Community leaders lambast 'culture of misogyny' within RNC following latest sex assault allegation

·4 min read
Sentiments like these, from protesters outside Supreme Court in St. John's last year, continue to percolate across Newfoundland and Labrador as another woman alleges a Royal Newfoundland Constabulary sexually assaulted her without repercussion. (Malone Mullin/CBC - image credit)
Sentiments like these, from protesters outside Supreme Court in St. John's last year, continue to percolate across Newfoundland and Labrador as another woman alleges a Royal Newfoundland Constabulary sexually assaulted her without repercussion. (Malone Mullin/CBC - image credit)
Malone Mullin/CBC
Malone Mullin/CBC

Community leaders from St. John's to Labrador City are once again criticizing the Royal Newfoundland Constabulary, after yet another woman accused one of its officers of sexual assault.

The police force has confronted an onslaught of sexual misconduct complaints in recent weeks.

Revelations from a St. John's-based sex abuse litigator, Lynn Moore, rocked the province in July, when Moore reported that more than a dozen women had contacted her with sex crime allegations involving eight RNC officers. An RNC superintendent said one of the officers is still with the force.

Moore said some of the women had been sexually assaulted or had been asked for sex while being driven home by an RNC officer. She told CBC News last month many of the women have not reported their alleged assaults to police.

This week, Roxanne Greene, a Labrador City woman, also raised the alarm over what she frames as negligence from the force, saying they refused to protect her from her ex-husband, an RNC sergeant, whom she accuses of harassment and rape.

One women's rights leader says the accusations, taken together, point to an inherent flaw of the constabulary.

"This isn't about one bad man, or a couple of bad men. This is about a culture of misogyny within that institution," said Laura Winters, director of the St. John's Status of Women Council.

"Over our years of work we've heard many reports from women who have experienced sexual assault at the hands of somebody in power, and [from] police officers."

Malone Mullin/CBC
Malone Mullin/CBC

Police reporting under scrutiny

Moore told CBC News last month that most of the women who contacted her did not feel comfortable reporting sexual assault to police, especially when accusing a police officer of committing a crime.

In Greene's case, she says she was discouraged from "messing with a man's career" by a superior RNC officer in one instance, and in another, an RNC inspector drove her to tears with his interrogation techniques, then failed to follow up with her to continue the investigation.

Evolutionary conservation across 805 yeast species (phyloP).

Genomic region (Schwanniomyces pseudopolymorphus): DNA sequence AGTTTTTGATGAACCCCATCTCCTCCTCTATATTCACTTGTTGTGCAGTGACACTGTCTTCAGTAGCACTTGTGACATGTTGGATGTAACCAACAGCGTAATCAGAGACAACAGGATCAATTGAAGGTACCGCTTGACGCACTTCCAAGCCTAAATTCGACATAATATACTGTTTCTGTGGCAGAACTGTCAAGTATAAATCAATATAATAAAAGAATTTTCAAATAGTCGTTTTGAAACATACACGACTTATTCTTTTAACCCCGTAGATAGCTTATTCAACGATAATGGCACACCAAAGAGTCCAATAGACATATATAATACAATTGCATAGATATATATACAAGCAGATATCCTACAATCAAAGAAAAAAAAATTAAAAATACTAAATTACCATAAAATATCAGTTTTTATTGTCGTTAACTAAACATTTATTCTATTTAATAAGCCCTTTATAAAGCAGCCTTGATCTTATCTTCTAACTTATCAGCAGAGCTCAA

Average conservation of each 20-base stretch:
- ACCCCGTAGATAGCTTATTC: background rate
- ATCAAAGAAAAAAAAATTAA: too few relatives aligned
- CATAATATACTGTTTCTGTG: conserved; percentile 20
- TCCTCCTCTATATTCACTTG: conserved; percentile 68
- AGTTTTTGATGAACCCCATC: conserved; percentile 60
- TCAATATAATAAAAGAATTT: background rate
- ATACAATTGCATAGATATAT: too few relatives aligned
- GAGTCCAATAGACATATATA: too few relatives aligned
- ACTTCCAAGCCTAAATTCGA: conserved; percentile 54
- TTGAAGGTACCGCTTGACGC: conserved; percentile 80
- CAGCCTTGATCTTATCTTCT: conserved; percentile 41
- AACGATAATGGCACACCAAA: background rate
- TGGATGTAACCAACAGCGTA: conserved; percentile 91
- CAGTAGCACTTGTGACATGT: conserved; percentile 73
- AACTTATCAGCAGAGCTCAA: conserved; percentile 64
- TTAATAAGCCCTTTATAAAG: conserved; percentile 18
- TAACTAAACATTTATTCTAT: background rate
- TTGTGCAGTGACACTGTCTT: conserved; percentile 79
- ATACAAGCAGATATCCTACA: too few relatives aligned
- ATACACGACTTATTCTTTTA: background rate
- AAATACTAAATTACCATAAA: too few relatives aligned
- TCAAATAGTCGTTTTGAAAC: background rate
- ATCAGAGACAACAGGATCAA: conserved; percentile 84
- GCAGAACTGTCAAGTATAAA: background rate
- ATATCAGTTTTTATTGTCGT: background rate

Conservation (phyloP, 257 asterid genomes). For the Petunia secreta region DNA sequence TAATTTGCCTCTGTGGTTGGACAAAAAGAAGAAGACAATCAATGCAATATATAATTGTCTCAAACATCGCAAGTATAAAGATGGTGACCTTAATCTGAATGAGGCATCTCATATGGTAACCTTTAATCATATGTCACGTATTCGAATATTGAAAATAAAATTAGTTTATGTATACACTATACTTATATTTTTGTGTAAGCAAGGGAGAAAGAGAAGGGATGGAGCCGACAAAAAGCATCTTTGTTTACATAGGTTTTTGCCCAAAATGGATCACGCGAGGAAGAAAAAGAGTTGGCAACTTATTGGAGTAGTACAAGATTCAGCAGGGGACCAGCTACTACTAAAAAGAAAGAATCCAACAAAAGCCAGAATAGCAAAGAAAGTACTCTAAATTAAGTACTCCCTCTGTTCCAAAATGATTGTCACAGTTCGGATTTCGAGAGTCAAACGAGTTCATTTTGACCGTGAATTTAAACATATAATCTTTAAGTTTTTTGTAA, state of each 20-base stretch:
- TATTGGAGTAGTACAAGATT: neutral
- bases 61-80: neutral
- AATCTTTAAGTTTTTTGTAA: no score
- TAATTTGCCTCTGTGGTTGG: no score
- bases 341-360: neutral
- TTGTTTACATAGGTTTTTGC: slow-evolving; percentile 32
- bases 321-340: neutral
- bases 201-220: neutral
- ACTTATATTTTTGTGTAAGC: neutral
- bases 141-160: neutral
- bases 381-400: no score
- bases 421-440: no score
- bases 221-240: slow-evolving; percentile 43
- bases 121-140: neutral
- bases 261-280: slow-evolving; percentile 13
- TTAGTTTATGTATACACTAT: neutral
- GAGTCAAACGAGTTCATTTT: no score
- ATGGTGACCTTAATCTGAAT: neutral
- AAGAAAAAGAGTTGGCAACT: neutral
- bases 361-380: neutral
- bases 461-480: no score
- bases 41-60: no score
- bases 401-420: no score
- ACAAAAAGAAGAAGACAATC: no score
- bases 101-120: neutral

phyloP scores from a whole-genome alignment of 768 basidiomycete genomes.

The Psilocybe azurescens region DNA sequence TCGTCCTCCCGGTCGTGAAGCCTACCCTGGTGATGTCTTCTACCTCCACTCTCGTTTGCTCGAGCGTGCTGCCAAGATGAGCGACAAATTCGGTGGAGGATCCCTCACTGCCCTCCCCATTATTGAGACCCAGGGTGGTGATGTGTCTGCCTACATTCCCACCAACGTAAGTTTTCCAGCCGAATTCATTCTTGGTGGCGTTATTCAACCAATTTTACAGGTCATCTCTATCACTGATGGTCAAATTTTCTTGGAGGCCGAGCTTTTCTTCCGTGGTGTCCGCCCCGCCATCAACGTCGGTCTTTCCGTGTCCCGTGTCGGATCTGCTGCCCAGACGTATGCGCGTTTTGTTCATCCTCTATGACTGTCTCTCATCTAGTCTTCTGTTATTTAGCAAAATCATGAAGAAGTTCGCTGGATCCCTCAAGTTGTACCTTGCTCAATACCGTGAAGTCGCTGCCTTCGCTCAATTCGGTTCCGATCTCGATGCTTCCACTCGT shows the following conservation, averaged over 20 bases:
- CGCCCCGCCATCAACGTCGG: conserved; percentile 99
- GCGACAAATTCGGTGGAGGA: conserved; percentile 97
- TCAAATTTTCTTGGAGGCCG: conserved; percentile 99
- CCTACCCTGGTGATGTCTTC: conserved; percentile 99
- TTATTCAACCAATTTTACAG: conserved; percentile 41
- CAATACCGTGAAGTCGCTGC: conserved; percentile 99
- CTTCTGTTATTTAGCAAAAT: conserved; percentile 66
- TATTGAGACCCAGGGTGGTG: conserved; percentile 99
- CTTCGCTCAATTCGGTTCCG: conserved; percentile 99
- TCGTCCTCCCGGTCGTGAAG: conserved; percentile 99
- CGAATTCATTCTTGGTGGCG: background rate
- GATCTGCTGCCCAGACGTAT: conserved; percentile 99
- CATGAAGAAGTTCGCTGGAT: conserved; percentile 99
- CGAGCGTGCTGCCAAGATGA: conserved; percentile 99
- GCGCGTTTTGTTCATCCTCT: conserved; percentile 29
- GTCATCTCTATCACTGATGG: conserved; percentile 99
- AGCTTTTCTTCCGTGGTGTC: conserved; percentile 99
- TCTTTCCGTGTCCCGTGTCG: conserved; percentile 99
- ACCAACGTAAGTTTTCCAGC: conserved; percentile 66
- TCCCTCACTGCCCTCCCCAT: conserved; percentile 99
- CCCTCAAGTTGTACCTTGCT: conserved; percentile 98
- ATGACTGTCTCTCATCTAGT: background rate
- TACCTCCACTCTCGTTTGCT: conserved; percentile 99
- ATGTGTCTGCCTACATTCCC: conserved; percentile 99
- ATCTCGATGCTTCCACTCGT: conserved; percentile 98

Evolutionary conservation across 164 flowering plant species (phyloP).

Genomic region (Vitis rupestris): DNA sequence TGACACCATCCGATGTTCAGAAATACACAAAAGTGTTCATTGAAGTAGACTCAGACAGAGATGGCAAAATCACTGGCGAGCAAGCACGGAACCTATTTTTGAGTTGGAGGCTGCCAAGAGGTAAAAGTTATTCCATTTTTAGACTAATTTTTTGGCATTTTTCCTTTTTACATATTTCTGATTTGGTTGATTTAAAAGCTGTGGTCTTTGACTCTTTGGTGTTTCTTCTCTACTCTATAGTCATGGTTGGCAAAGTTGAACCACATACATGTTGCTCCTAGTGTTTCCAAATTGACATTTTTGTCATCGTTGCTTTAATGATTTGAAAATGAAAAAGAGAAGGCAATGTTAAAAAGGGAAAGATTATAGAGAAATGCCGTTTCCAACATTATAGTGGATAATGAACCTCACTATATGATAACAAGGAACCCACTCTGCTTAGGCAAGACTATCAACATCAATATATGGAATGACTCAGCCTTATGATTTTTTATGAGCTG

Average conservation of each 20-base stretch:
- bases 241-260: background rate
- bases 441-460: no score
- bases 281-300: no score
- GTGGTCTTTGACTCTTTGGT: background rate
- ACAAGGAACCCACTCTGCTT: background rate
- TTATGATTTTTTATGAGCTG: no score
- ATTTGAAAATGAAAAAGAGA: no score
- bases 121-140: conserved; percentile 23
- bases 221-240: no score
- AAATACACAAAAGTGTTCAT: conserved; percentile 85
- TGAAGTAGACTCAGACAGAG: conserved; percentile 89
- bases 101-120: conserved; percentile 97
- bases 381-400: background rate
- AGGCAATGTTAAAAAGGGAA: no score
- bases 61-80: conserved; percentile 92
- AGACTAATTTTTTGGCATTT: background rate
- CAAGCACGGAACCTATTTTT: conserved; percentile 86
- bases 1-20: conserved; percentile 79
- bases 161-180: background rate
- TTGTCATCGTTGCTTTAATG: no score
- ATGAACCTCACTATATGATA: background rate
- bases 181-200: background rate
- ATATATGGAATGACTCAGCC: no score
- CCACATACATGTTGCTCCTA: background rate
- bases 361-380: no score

Michelene Gray, director of the Labrador West Status of Women Council, told CBC her organization regularly hears from sexual assault survivors who are re-traumatized by the typical police reporting process.

Darryl Dinn/CBC
Darryl Dinn/CBC

"The big problem is that it's not coming from a trauma-informed place," she said. An officer questioning a sex crime complainant should, she said, refrain from typical interrogation techniques and create a non-judgmental space for the survivor to speak.

In her experience, that's largely not what happens.

"To be stifled again when you report it to police is discouraging," Gray said. "Many are still silent because they're afraid, because they fear they won't be believed because of the stigma attached to sexual violence."

Civilian oversight

Greene told CBC she attempted multiple times to report harassment, stalking and threats made by her ex-husband, RNC Sgt. Nick Rumbolt.

For years, those complaints happened within the confines of the RNC reporting system. Greene says she felt she had nowhere to turn to ensure her safety.

Following her story, another St. John's-based organization is joining the fray of community groups calling for increased transparency within the RNC.

Earlier this year, Indigenous-rights group First Voice led the charge of a civilian oversight group staffed by community volunteers to keep watch over the constabulary.

Malone Mullin/CBC
Malone Mullin/CBC

The Transition House Association, which supports domestic violence victims in Newfoundland and Labrador, is the latest group to push for such a mechanism in light of Greene's story.

"It's pretty clear that at least at some times, the RNC … has shown an inability or a lack of willingness to investigate complaints against its own members," said Dan Meades, the association's provincial co-ordinator.

"That's not uncommon in large institutions, but in this case the stakes are so high that we obviously need to change some things, so that the public can regain confidence in this police force."

Meades says civilian oversight could counteract the opacity of the force's current police complaints system.

"When there's a complaint about the RNC made to the RNC, the only people who know about it are the complainant and the RNC officer who received the complaint. There's no transparency for the public," he said.

"There's a great modern history of civilian oversight of police forces in other parts of the world, and in fact in other parts of the country, and it's obvious that it's time that happens here in Newfoundland and Labrador as well."

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